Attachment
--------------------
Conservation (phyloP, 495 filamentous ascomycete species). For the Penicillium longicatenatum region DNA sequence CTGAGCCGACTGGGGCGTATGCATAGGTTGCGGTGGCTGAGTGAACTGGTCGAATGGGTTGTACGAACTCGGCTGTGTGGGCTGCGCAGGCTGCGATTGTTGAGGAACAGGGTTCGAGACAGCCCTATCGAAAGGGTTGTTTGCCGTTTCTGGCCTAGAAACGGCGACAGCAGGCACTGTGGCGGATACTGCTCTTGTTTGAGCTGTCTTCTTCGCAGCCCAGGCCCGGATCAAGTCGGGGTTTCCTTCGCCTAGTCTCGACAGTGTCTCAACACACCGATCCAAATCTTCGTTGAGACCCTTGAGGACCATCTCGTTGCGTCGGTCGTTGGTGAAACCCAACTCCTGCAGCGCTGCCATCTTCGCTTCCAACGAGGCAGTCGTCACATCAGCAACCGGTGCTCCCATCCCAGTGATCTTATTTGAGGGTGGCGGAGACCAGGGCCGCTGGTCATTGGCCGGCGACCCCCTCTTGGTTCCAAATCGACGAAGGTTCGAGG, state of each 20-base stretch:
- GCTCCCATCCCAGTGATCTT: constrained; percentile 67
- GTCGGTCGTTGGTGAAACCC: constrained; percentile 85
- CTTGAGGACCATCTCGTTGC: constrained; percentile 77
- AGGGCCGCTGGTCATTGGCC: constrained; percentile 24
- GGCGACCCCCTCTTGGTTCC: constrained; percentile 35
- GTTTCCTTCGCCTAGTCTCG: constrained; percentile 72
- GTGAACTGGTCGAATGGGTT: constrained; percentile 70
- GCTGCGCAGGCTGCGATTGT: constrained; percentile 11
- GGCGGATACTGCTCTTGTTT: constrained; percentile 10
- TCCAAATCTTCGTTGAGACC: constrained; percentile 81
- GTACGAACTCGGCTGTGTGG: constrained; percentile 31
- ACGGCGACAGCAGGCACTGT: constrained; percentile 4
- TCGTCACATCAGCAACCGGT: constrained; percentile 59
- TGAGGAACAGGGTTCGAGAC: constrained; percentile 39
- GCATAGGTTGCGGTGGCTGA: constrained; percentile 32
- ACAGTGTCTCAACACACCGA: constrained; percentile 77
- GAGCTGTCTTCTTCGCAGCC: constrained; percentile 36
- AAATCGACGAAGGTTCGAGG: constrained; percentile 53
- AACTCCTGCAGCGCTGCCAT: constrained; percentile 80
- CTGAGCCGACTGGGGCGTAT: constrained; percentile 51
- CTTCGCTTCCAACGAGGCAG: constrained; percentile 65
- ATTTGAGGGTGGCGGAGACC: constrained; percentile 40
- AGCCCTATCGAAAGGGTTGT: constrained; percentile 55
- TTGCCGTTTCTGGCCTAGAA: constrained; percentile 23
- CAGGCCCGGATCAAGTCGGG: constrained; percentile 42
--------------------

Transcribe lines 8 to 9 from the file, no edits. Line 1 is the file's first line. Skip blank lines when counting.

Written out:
- GTGAACTGGTCGAATGGGTT: constrained; percentile 70
- GCTGCGCAGGCTGCGATTGT: constrained; percentile 11